As we drive further into the Nuba Mountains region, we crisscross a large swath of upheaved ground that forms a boulder-choked welt on the land. The presence of armed guards and signs planted willy-nilly in the sand reveal that we are traveling alongside a pipeline that runs l,000 miles, from just south of the Nuba Mountains all the way to Port Sudan on the Red Sea.

Since the pipeline became operational in 1999, oil and money have flowed in earnest. In 2001, oil earned the fundamentalist Islamic government $800 million, which it uses to finance the endless "jihad" While the government spends about $1 million a day on the war, humanitarian agencies report that 3.1 million Sudanese citizens need emergency food aid.

Sudan's blood-soaked oil business is a multinational affair, with major involvement of oil companies from China, Malaysia, Sweden, Canada, Italy, France, the Netherlands, and Qatar. Chevron did the initial oil exploration in the early 1980S, but U.S. sanctions currently bar U.S. oil companies from operating in Sudan.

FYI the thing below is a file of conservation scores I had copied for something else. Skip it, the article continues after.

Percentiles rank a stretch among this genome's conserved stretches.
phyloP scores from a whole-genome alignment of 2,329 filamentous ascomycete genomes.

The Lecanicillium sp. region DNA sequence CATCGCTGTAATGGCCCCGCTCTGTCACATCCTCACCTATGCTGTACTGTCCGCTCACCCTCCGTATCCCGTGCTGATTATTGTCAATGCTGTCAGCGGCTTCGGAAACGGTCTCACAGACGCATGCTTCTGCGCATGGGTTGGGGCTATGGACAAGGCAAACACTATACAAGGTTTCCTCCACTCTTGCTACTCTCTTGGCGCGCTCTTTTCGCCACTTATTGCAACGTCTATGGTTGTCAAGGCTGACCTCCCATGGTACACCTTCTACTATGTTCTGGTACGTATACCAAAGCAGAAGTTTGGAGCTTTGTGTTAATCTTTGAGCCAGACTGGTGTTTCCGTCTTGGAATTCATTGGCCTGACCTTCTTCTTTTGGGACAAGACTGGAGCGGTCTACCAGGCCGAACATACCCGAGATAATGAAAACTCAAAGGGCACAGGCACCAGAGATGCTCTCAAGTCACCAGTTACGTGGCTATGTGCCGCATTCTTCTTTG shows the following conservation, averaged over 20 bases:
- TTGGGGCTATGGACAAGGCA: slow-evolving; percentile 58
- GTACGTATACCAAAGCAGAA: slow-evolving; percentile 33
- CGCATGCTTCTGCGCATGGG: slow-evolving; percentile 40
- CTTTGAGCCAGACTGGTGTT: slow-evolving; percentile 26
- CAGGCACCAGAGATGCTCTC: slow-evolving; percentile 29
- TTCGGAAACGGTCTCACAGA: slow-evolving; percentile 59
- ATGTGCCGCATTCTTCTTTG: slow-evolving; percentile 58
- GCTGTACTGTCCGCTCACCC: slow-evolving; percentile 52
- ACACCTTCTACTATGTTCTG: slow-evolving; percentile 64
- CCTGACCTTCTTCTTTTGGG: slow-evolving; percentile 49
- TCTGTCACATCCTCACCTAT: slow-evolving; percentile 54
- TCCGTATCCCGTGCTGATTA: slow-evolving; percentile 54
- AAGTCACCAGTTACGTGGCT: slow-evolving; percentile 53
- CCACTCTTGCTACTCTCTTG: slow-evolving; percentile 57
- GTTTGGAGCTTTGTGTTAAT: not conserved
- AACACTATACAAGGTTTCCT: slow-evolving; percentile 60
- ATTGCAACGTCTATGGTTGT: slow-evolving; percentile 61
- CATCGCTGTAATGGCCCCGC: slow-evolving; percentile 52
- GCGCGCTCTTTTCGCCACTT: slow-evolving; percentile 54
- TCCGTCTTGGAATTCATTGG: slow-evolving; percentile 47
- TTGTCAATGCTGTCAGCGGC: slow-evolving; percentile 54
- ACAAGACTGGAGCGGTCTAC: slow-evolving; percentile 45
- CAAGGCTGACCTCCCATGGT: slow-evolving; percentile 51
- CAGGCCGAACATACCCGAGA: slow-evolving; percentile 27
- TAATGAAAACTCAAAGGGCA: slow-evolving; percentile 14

Amnesty International has been particularly concerned about the role of Royal Dutch Shell in supplying aviation fuel to government combat aircraft, including helicopter gunships. A May statement by Amnesty charges that Sudan's air force, in violation of international law, has attacked civilian populations. Because the conflict areas in southern Sudan are isolated, no one knows the full extent of the current operations, but Amnesty cites reports that the air force is "currently carrying out indiscriminate or deliberate bombings and shellings of civilians living in the oil-rich Western Upper Nile." It called on "all oil companies, including Royal Dutch Shell, ...[to] take immediate steps to ensure that the oil they produce does not end up fueling military aircraft" that target civilians. The situation is exacerbated by Khartoum's refusal to allow NGOs to bring humanitarian assistance to the estimated 1.7 million civilians living in the besieged oil-producing region.